Heavier trucks mean bigger safety problems and economic costs for Maine families despite what state elected officials and trucking and shipping interests would like you to believe. For years, Maine communities have been subjected to unnecessary safety risks as 100,000-pound trucks plowed through our local, neighborhood roads, past schools and playgrounds, and along narrow scenic roads. Now state leaders are arguing that if these excessively heavy trucks are allowed on every road in Maine, it will be safer for all of us.
This is an illogical and false argument that puts trucking and shipping interests ahead of public safety. These trucks don’t belong on any road, and efforts continuing to push for the so-called congressional “pilot program” must be stopped.
There is another viable, safer and cost-effective option — Maine should reduce our state truck weight limit to the federal limit of 80,000 pounds and improve safety on every road and highway.
Heavier trucks are more deadly. The stopping distance for a 100,000-pound truck is over 400 feet, longer than the length of a football field, and that’s only if the brakes are working properly. In fatal crashes involving a truck and a car, 97 percent of the deaths are the occupants of the passenger car.
I live this statistic every day because in 1993 my teenage son, Jeff, and three of his friends were killed by a large truck on the Maine Turnpike. The chance of surviving a serious crash with a large truck is slim, and now our elected officials are pushing to make it practically impossible by allowing even heavier trucks on our roads.
Heavier trucks have not resulted in fewer trucks — it never has and it never will. Allowing 100,000-pound trucks to travel on Maine’s interstate has not meant fewer trucks or their removal from local roads. These excessively heavy trucks must enter and exit the interstate and continue to use local roads for freight pickup and deliveries.
In fact, the pilot program attracted even larger numbers of heavier trucks. According to data released by the Maine Department of Transportation and the Federal Highway Administration, or FHWA, the number of six-axle 100,000-pound trucks traveling north of Augusta that entered I-95 at Sidney nearly tripled from about 400 to over 1,100 per week immediately after the pilot project started. The total number of six-axle, 100,000-pound trucks using both I-95 and a parallel state route combined almost doubled, from about 600 to about 1,100 per week.
State and federal officials admit that 100,000-pound trucks are dangerous to Maine families and our infrastructure. Safety groups recently obtained, under Maine’s open access law, e-mails sent between Maine and federal transportation officials that show collaboration with industry behind closed doors on the pilot program.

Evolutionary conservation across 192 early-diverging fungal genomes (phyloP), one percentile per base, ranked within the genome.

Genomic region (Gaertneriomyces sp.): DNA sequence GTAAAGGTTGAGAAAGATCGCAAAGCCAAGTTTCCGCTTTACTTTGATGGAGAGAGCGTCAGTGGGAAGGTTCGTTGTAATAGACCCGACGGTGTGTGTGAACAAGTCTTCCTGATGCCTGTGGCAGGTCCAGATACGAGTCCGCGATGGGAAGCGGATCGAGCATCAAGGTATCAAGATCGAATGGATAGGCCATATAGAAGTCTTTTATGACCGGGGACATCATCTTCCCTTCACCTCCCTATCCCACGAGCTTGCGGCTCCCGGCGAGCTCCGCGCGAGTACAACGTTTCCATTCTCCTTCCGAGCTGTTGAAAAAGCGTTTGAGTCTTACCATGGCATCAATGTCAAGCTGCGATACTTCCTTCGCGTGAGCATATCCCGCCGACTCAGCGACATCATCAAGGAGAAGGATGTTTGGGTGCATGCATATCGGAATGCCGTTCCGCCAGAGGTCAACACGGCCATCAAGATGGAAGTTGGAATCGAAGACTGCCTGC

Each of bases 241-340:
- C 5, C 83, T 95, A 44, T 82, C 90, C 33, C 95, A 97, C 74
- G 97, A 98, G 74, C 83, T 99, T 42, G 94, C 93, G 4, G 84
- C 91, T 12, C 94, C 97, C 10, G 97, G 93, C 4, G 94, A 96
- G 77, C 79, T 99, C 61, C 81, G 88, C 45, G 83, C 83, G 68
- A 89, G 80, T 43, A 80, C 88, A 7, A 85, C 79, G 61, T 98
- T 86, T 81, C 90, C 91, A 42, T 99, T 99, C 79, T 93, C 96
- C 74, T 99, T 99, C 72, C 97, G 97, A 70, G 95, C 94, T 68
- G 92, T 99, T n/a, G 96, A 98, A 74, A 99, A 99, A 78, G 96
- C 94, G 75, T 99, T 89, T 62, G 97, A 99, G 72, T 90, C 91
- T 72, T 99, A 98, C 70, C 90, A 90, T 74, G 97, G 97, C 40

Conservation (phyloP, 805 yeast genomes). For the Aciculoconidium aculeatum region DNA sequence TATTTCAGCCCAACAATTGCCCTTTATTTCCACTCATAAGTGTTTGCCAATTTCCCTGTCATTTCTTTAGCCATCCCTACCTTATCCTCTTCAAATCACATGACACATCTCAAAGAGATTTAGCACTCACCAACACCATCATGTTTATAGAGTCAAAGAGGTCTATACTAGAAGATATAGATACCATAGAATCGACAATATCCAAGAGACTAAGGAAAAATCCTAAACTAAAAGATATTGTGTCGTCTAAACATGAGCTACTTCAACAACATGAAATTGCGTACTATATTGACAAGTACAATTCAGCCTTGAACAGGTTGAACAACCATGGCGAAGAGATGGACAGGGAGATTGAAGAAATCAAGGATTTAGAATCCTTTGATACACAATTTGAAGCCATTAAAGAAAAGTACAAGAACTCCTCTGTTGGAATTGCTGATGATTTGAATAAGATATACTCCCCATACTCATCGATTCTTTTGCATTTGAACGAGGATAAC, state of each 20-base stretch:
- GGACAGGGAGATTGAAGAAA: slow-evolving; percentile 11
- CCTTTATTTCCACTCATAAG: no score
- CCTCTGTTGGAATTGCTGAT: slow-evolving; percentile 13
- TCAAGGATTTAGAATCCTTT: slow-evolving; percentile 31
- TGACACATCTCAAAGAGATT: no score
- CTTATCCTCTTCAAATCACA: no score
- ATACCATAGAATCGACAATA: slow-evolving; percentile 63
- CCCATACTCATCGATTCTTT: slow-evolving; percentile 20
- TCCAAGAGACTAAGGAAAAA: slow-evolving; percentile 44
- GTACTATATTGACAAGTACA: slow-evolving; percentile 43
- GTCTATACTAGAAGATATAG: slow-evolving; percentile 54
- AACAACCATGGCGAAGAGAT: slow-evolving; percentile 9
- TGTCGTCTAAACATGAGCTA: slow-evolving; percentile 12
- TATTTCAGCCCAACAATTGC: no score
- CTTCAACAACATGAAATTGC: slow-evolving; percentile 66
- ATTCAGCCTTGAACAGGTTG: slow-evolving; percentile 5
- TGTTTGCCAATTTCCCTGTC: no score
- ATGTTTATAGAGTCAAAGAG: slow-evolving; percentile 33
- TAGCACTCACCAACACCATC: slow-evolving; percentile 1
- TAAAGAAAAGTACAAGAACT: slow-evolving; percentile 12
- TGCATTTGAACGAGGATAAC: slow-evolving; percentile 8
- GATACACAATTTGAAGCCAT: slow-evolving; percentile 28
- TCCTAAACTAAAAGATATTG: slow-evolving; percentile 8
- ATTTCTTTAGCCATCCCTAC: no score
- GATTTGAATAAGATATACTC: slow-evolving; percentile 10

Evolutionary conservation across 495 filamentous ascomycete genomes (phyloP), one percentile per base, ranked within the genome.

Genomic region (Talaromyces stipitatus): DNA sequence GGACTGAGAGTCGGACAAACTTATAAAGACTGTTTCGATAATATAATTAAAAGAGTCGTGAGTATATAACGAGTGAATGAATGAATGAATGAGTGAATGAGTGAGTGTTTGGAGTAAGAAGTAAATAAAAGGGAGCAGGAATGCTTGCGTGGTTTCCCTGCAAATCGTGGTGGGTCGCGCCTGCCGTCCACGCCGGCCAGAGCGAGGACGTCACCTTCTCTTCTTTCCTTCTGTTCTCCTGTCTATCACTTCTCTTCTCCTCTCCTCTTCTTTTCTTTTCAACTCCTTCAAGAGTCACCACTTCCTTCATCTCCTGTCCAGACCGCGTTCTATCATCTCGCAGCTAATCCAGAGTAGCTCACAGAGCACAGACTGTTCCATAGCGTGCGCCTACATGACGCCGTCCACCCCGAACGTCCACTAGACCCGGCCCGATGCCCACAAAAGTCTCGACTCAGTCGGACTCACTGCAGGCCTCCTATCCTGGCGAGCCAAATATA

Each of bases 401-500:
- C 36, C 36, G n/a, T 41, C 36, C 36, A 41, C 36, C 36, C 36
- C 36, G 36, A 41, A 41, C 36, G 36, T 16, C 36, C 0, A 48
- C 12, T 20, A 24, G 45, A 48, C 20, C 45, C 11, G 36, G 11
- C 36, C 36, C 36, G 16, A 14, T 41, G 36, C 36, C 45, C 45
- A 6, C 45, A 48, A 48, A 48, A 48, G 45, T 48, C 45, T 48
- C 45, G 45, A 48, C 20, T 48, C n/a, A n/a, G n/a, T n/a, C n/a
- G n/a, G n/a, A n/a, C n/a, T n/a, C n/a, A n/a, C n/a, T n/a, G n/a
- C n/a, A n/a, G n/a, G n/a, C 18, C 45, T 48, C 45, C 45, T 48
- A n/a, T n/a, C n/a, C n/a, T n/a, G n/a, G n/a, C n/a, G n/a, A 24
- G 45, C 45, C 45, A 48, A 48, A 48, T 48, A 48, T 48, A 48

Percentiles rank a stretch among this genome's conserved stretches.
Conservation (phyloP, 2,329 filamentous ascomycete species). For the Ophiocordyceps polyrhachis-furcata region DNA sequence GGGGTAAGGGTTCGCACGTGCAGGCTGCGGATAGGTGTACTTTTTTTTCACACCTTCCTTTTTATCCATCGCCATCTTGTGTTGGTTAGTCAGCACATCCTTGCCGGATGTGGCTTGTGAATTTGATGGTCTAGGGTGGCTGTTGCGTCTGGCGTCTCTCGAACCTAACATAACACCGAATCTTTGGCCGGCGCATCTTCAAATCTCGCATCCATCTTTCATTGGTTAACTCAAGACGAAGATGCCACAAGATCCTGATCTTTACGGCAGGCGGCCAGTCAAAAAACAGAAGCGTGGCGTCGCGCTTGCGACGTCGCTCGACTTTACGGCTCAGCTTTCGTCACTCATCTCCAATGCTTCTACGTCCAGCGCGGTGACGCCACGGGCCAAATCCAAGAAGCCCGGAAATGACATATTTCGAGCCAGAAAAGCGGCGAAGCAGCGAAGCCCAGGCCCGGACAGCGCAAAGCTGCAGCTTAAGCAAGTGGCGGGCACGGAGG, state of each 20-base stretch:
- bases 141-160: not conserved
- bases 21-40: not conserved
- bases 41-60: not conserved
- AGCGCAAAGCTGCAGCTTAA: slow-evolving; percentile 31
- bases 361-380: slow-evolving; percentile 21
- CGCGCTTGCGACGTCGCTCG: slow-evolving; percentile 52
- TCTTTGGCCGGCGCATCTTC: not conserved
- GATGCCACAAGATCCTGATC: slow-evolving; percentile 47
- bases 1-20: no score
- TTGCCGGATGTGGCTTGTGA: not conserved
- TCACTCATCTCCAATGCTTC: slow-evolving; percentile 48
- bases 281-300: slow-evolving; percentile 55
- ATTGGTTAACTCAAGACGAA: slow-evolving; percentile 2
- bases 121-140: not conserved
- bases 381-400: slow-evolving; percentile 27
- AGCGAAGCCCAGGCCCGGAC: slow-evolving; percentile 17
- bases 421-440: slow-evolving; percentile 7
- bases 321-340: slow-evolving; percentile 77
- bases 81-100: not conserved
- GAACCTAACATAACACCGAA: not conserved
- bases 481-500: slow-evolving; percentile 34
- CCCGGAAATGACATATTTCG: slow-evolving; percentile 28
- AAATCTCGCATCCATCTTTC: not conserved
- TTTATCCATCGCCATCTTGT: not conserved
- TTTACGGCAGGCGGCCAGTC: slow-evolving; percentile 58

Furthermore, FHWA officials repeatedly stated concerns about a reduction in bridge safety and increased road stresses resulting from increased weights. An FHWA official concludes, “Maine’s interstate bridges were not designed for 100,000-pound trucks. This analysis shows that a significant number of bridges will have their factor of safety reduced significantly.”
Maine families will pay with their lives and their wallets if these trucks are allowed. At a time when our state is already facing a shortfall of more than $700 million in highway spending over the next two years, Maine taxpayers, and not trucking interests, will pay the price for truck weight increases.
Maine elected officials are using our tax dollars to bail out the failing Montreal, Mainel & Atlantic railroad. Simultaneously, they are pursuing contradictory policies that contribute to the financial ruin of regional railroads by allowing 100,000-pound trucks that divert freight from rail to truck.
Increased truck weights also burden Maine taxpayers who are paying for infrastructure maintenance and repairs caused by big trucks. Adding insult to injury, soon enough Maine residents will be asked to pay more at the gas pump to fix our decaying roads and bridges.
I urge Sen. Susan Collins and other members of the Maine congressional delegation and our state officials to stop allowing excessively heavy trucks to travel throughout our state. Heavier trucks are a hazard and a menace to Mainers.
Daphne Izer of Lisbon is founder and co-chair of Parents Against Tired Truckers.